Any keen, or even casual online or mobile gambler is probably aware by now of the effect that the introduction of the Point of Consumption Tax – and general tightening of the tax regime operators are subject to – has had on the industry. A report released yesterday, however, have started telling the story from another point of view; the UK Gambling Commission announced figures for the tax year 2013/2014 – running up to, but not including the introduction of the new legislation, which compared the tax revenue from gambling to the health of the gambling industry.
These figures are so important because they allow operators to see exactly how well HMRC is doing from the egaming industry compared to how well the industry itself is performing, and may even form the backbone for legal challenges to the new system.
What the bare figures show
The first thing to note from the new data is that the UK government really doesn’t do badly from gambling revenue. Although in most cases, what you win from gambling is exempt from tax, as a regulated industry in the UK, there has to be taxation from somewhere, and it’s usually the operators (land-based or online casinos, poker room, bingo halls etc.) why have to cough up the cash from their takings. The government made about £1.9bn in revenue from all gambling taxes in the last year, meaning that gambling operators are contributing almost 0.5% of the UK’s total tax revenue.
Not only are these figure impressive, but tax bulletins posted by HMRC showed how the year of 13/14 enjoyed gambling tax revenues up by 9.4%, and that since April, the 14/15 tax year so far has given a 4.5% increase on revenues in the same period in the previous year.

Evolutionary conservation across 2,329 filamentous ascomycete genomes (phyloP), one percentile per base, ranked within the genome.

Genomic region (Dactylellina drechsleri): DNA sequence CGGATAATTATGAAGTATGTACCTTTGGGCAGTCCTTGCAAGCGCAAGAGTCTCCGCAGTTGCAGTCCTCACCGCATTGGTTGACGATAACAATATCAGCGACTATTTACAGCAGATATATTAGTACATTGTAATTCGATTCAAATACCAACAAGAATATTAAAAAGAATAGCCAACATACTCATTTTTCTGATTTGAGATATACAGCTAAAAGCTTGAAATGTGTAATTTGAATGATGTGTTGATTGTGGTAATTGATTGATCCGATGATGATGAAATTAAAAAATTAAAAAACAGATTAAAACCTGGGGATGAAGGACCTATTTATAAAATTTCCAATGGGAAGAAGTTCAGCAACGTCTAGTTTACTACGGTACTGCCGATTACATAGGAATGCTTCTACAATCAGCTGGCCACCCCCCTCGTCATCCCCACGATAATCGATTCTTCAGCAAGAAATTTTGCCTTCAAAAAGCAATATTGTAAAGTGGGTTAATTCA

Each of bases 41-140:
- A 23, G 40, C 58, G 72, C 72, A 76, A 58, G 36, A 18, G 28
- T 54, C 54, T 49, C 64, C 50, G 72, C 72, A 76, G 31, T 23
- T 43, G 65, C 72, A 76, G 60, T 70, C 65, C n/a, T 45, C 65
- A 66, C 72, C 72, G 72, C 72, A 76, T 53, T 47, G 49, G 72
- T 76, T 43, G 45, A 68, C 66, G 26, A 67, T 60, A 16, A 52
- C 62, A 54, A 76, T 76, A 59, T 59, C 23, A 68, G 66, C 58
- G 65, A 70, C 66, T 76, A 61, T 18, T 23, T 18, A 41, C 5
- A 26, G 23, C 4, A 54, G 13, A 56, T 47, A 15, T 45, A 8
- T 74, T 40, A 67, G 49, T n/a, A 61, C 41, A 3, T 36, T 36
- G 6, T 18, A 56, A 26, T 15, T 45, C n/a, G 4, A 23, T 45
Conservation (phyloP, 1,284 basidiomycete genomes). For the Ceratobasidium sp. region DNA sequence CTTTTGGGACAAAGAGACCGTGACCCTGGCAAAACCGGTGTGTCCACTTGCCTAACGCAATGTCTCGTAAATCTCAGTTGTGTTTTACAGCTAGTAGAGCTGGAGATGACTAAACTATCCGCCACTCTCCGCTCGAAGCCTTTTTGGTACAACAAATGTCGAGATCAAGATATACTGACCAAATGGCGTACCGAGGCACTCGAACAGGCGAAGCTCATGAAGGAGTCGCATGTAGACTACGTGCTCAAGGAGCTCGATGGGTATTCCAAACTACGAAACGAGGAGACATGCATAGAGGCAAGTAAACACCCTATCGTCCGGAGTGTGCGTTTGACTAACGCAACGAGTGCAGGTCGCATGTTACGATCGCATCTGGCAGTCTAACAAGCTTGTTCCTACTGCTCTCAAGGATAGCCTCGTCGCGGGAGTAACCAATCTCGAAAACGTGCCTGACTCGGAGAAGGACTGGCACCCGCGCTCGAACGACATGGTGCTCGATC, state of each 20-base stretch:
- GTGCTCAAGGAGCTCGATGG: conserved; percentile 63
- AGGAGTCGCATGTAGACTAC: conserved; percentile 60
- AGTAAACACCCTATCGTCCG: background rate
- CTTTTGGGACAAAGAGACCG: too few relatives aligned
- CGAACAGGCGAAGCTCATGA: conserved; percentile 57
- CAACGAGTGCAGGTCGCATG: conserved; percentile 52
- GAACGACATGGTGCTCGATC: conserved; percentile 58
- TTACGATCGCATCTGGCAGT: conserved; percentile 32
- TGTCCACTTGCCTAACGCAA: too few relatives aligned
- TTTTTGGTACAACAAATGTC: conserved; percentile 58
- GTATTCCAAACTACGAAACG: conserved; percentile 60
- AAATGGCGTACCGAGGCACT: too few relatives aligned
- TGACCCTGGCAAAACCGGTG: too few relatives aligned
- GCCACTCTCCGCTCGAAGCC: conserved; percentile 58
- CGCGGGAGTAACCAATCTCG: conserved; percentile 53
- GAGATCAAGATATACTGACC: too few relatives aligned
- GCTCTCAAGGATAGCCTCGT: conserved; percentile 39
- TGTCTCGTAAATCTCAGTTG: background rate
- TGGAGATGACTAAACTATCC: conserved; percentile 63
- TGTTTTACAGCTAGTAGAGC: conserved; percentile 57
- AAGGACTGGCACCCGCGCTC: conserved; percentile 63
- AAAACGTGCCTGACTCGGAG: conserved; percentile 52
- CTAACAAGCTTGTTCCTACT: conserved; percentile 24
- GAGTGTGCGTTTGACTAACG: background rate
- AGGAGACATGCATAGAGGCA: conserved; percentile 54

Am I boring you yet? I promise that’s the majority of the figures done with. What I’m trying to demonstrate is the vast and growing amounts of cash that the UK government is already making from gambling, and why the introduction of the POC Tax seems like a bit of a money grab, and is ruffling people’s feathers.
But it’s not that simple
Despite already huge gambling tax revenues, the Gambling Commission report highlighted how online and mobile gambling only accounted for about 17% of the total gambling revenue – a far smaller share of the tax revenue than the share of the market that egaming enjoys. Moreover, the revenue made by egaming rose by 22% over the last year alone, and the taxes seen from the sector rose by less than 5%.
One can start to see, then, why the UK government might be keen to make the egaming industry pay a fairer share of the UK gambling tax bill. The key reason that the UK sees so little of the cash made from online and mobile gaming as compared to land-based is that by necessity, land-based companies have to be licenced and regulated in the UK, whereas egaming companies can sit offshore in countries where gaming taxes are a lot lower, and they see a lot more of their revenue.
Are the new figures helpful for operators?
Well, actually, no. The hope might have been that the report actually showed that egaming operators did contribute enough in terms of UK tax (a fact that would form the strong basis for a legal challenge to the POC Tax), but that seems not to be the case. It might seem unsurprising that the body that pushed so hard for the POC Tax – the UK Gambling Commission – released a report so soon after it came in to force which demonstrates its necessity, but that’s not to say that they’ve fiddled the figures. Whether we like it or not, it seems to make sense that the HMRC should be getting a little more from egaming. Despite the myriad closures and withdrawals we’ve seen operators make from the UK market, perhaps it’s the price we have to pay for better regulation, and ultimately, as players, better protection.